Living the Hobbit Life*

Living the Hobbit Life*

Happy Month-ish-a-versary!!

Emphasis on the “ish”. It’s officially been 43 days since I flew out of PHL with two suitcases, a duffel, a backpack and a colony of butterflies in my stomach. 

It’s been a month(ish) of living out of suitcases, eating new foods and meeting new people who are crazy in the same way as me. It’s been a fantastic rollercoaster. 

In honor of this anniversary-ish, here are a list of superlatives, and random facts. 

And some fun pictures. 

The compound rooster, with his legs loosely tied together to stop him from flying over the fence into the neighbor’s yard.

What do I miss most? My dog, Luciano. Sorry everyone. 

Person I miss most? Danielle. (Duh.)

Food I miss most? Tough, but I’ve got to go with prosciutto. Salty Italian meats, oh how I love and miss you. 

Text that has made me laugh the hardest? Lisa and Joe – your response to my shower in Addis. 💗💗💗😁  I’m telling people here that story and sharing the laughs. I love you both. 

Best communication method? Surprisingly? Email. Letters take about a month. Text is tough for anything lengthy. 

(Feel free to email me, if You’ve got my address. Feel free to ask someone if you don’t.)

Most painful thing I’ve seen? The way animals are treated here. Hands down. The US has a HUGE problems with the way animals are treated – livestock and labs (—> cosmetics testing), but here it’s blatantly in the open. And it’s painful. 

Most beautiful thing I’ve seen? Lake Langano. Mostly because I was able to swim in it last week. It was miraculous. 

Best thing I’ve eaten here? Freshly fried samosas. Called “sambusas”, they’re fantastic. And cheap. 

Best coincidence I’ve encountered? My sister and I are 7 years apart and share a birthday. My host sisters are 5 years apart and share a birthday! Way cool. 

A monkey seen on a friend’s roof.

Random Facts:

  • Of the 32 days I’ve been in Butajira, it’s rained at least 25 of them. The rainy season ends in September, so until then, I’m going to keep congratulating myself on bringing my rain boots. 
  • The tops of glasses and mugs are just suggestions here. Water tension is tested on the daily. If it’s not about to spill, the glass isn’t full enough. 
  • An invitation to someone’s house for coffee, even casually as you’re waking home, isn’t actually a coffee invite. It’s an invite for a full meal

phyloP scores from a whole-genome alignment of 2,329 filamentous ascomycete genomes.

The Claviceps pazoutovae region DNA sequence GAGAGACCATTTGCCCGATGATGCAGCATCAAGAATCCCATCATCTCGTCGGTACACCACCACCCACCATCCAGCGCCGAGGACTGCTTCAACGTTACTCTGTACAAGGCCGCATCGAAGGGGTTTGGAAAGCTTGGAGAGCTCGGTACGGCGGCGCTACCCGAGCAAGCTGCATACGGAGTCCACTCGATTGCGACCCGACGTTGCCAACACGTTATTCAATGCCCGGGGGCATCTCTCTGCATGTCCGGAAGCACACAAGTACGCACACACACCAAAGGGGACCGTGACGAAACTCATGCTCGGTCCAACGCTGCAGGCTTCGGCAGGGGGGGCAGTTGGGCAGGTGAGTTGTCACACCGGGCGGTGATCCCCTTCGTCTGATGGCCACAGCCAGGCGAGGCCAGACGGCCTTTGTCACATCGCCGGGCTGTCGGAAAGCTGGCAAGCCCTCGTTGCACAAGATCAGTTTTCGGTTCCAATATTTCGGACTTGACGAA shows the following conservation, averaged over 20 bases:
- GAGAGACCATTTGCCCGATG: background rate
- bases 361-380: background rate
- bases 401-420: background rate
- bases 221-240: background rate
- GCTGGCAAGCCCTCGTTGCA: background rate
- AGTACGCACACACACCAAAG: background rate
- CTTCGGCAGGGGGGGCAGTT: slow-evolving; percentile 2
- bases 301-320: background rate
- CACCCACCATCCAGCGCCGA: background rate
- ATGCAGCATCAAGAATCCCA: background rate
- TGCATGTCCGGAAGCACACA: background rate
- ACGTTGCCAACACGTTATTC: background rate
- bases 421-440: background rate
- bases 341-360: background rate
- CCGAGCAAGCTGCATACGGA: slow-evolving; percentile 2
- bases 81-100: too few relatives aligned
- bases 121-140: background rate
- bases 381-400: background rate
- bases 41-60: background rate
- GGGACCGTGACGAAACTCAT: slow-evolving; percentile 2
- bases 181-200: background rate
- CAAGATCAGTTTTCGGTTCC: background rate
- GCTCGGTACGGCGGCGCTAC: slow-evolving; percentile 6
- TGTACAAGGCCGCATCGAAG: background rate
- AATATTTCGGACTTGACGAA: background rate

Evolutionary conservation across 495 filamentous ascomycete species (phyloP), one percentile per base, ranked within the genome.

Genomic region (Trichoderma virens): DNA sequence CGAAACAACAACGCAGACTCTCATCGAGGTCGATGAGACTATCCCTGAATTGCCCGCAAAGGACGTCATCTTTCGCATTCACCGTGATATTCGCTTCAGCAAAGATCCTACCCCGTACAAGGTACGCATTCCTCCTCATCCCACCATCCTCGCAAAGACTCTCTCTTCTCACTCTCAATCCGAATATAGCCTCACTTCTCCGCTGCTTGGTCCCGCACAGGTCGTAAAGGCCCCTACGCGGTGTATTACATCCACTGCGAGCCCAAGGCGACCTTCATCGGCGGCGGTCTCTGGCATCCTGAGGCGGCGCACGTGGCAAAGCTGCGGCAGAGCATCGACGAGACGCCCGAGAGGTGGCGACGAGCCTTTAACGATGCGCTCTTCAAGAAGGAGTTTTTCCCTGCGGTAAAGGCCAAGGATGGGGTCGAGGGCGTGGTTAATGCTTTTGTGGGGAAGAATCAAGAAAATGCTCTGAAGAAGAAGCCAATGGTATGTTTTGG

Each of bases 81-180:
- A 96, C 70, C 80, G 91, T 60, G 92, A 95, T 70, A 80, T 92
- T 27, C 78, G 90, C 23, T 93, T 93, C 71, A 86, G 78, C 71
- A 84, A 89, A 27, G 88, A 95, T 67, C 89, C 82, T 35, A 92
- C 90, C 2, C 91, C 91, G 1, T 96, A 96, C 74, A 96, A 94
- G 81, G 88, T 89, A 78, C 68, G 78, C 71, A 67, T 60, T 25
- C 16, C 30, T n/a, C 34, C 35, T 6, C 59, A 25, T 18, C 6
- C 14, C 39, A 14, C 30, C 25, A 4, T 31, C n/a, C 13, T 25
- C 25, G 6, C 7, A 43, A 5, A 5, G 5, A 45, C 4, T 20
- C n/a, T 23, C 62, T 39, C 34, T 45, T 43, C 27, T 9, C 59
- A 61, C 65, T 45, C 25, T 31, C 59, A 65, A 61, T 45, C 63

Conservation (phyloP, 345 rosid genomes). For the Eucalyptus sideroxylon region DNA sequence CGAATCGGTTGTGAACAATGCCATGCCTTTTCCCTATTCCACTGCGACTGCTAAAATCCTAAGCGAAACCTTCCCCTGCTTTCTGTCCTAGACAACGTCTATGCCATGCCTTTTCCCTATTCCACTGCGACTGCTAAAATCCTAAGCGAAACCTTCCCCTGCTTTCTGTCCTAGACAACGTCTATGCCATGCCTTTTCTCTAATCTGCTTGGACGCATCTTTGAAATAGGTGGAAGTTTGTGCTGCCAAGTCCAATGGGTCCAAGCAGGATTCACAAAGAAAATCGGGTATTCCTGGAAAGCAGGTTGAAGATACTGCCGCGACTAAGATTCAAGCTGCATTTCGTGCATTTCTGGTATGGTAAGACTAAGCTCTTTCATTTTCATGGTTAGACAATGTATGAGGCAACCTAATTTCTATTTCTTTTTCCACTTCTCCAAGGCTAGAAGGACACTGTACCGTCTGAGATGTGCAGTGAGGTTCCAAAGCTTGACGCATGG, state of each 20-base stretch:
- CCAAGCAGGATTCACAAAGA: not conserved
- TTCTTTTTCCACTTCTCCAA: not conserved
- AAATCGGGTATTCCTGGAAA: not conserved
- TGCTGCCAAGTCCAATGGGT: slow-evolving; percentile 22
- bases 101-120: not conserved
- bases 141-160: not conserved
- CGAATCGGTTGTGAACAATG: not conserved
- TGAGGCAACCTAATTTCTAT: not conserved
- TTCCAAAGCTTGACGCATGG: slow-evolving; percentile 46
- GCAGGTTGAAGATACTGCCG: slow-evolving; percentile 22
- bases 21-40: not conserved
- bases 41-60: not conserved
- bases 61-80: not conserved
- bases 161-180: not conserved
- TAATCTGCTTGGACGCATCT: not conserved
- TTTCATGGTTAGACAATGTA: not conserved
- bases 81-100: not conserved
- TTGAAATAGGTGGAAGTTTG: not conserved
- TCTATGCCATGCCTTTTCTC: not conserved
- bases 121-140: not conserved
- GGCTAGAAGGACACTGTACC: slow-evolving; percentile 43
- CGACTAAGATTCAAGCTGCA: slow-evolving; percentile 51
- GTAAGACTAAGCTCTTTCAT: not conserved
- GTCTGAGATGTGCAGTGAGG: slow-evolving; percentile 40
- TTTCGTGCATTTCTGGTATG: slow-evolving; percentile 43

• Salt is though of as slightly unnecessary. Nothing here is salty enough for me. But pepper (berbère) is in almost everything. 
  • There is a wide array of technology here in Butajira – even flat screen TVs! But electricity is super spotty. 
  • The Ethiopian New Year is coming up! Ironically, in my opinion, it’s on September 11th. Also, they follow a different calendar year as well, so it’s going to turn 2010 here. I get to see that happen again! 

Lake Langano! Because it’s silty, certain bacteria can’t grow, and therefore it’s safe to swim in! 😁

About Peace Corps Ethiopia:

Well, this section is more accurately “About Peace Corps Ethiopia G17”. I don’t know enough yet to give an overview of the program(s) here. 

  • We are a group of 40. We’ve been split into a group of 10 that went north to Tigray and 30 that are here in the south. The 30 of us down south are split between three towns – Kela, Bu’i and Butajira. 
  • We are called “G17” because we’re the 17th group serving in Ethiopia since the country opened back up to the Peace Corps in the 2007. 
  • We’re all going to be teaching HS.  – the odd numbered groups are education, the even number groups are health and agriculture sector volunteers. 
  • The health and ag volunteers come to Ethiopia in January. Education comes in June so we can start the school year in September. 
  • Our classrooms will probably have 60-100 students. Maybe more. Probably not less. 

I’ve had some tough days recently – there’s nothing like getting sick to make you rethink anything, but today was good. 

We started teaching a 3-week English camp, creating lesson plans from the text book for whatever grade we’re teaching. (I’m with 10th.) 

The first day was anxiety inducing. But I’ve been able to draw out and connect with quite a few of my students; and despite the names being really foreign to my tongue, I’m figuring them out. And laughing along the way. 

Friday’s class was excellent. I felt super comfortable, despite the fact I’m getting over being sick. Today I feel like I can do this thing. 

And tomorrow is Sunday – I get to sleep in!!!!!

So. Excited. 


*about the title – there are so many meals a day. Breakfast, mid morning “shai buna”, lunch, pre-dinner snack, dinner, and post-dinner coffee. 

How many days look. Our local “buna” (coffee) place.